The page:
When A Redundancy Is Not So Redundant

The Philadelphia Eagles' wide Receiver Terrell Owens, arguably the best in the NFL at his position, wants to renegotiate his contract with a whopping 6 years left on the deal. He's caught a lot of grief for appearing selfish and potentially rocking the boat on a Super Bowl team. (He's caught grief on other things as well, like questionable remarks about teammates, but we won't get into those here.) I just want to address the critique that Owens is not living up to his contract:

Eagles defensive end Hugh Douglas told ESPN Radio on Thursday night that he disagreed with Owens' desire to have his contact re-negotiated.

"I don't agree with [re-negotiating a contract] because I believe that when you sign a contract your bound by that contract," Douglas said. "He's doing what he feels he needs to do, but I do believe that if you sign a contract you should honor that contract whatever circumstances you signed it under."

Generally, as someone who respects the importance of living up to contracts, I would agree. However, one must remember that the NFL is one of the few places in this world where the phrase "guaranteed contract" is not a redundancy. As the smarter-than-generally-given-credit-for Owens says:

"I know I'm a top player in the game, and my current contract doesn't justify that," Owens said. "The fact that I signed this contract, that I'm under contract, doesn't factor into anything when it comes to the National Football League. [The Eagles] can cut me anytime they want to -- even if I'm performing well, I'm healthy and I'm putting up numbers, just because they don't want to pay a player that money.

"If they can do what's best for their financial future, then why can't I?"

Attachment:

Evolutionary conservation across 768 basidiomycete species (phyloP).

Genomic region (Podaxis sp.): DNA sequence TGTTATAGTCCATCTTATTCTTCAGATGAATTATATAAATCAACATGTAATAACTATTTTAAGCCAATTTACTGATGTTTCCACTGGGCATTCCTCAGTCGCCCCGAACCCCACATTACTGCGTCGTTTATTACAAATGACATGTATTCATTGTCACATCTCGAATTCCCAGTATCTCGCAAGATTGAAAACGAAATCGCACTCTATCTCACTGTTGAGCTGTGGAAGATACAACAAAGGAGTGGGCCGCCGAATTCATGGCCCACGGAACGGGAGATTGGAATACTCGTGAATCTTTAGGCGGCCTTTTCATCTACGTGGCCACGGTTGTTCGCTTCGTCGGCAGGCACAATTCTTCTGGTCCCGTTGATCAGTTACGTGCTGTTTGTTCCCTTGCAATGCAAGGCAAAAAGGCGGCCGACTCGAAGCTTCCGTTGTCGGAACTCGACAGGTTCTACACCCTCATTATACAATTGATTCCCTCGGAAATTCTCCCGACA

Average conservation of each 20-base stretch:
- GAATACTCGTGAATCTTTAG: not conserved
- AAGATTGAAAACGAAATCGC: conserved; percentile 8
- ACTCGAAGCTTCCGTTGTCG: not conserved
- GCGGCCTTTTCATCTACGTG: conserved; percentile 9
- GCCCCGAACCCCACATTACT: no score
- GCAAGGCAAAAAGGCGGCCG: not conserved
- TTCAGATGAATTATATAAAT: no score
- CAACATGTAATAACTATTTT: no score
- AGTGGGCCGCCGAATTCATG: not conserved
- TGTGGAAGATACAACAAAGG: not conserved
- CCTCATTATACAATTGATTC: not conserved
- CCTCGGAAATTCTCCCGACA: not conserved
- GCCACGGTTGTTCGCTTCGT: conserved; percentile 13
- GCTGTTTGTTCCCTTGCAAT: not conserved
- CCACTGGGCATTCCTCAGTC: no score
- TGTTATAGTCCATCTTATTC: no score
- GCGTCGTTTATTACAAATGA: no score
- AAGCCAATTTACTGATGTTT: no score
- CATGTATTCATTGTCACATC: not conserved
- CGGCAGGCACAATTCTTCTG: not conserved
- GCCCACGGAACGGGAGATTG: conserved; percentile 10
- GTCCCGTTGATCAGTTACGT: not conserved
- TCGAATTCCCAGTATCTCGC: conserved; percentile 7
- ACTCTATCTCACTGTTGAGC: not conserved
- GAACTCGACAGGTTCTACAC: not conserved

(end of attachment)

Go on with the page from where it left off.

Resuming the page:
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A has a contract with B.

A has a contract with B. Things change, A and B both decide it is in their interest to adopt a new contract that modifies or cancels the prior one.
Happens all the time. It's not problematic in itself. Is there anticipatory breach? Is there duress?
What is TO's angle to persuade them to change the terms? Is he going to
run slower? Drop the ball more often? That would suggest bad faith on his part. Every contract has an implied duty of good faith. Hard to prove maybe.

Change that last sentence to

Change that last sentence to "I honestly don't believe that TO's defenders, who complain that the system is "unfair", have much of a leg to stand on."

Sadly, English is my first language. :dunce:

Every contract in the NFL is

Every contract in the NFL is negotiated and signed under the umbrella of the Collective Bargaining Agreement between the NFLPA and the NFL. That CBA, which Owens' representatives in the NFLPA agreed to, states that teams can cut players at any time without paying out the salary that he would have got in future years. In essence, every NFL contract is a promise that says, "IF YOU ARE PLAYING FOR US in years X, Y, and Z, we will pay you $A, $B, and $C".

To offset the risk of getting cut, players negotiate a portion of the money they are to be paid as a signing bonus that gets paid out immediately upon signing the contract. Terrell Owens accepted a signing bonus and yearly salary terms with the full knowledge that he could be cut at any time. I honestly don't see what TO's defenders, who complain that the system is "unfair", have much of a leg to stand on.

Well, if the contract were

Well, if the contract were written such that
a) the Eagles have unlimited discretionary firing power and
b) Owens pledges to not work for any other teams in the NFL

that'd be a good and morally legitimate reason for the asymmetry, right?

Also being from Philly, I

Also being from Philly, I have strong feelings about this. I held off making judgement when this story first hit, even though he's trying to renegotiate 1 year into a 7 year deal, and even though he hired Drew Rosenhaus (think Jay Mohr from Jerry Maguire). The fact is, he's dead wrong in this situation. As Jonathan can attest, the numbers are very well known and constantly broadcast in Philly. He is among the best receivers in the NFL and is being paid like it. Anyone that tells you different is lying. How any professional athlete making several million a year can go on TV and cry about feeding their family without laughing is beyond me. T.O. cried. And on top of all of it he actually takes a verbal swipe a Donovan McNabb (I do admit this was probably much less than the media played it up to be, but still, keep your mouth shut).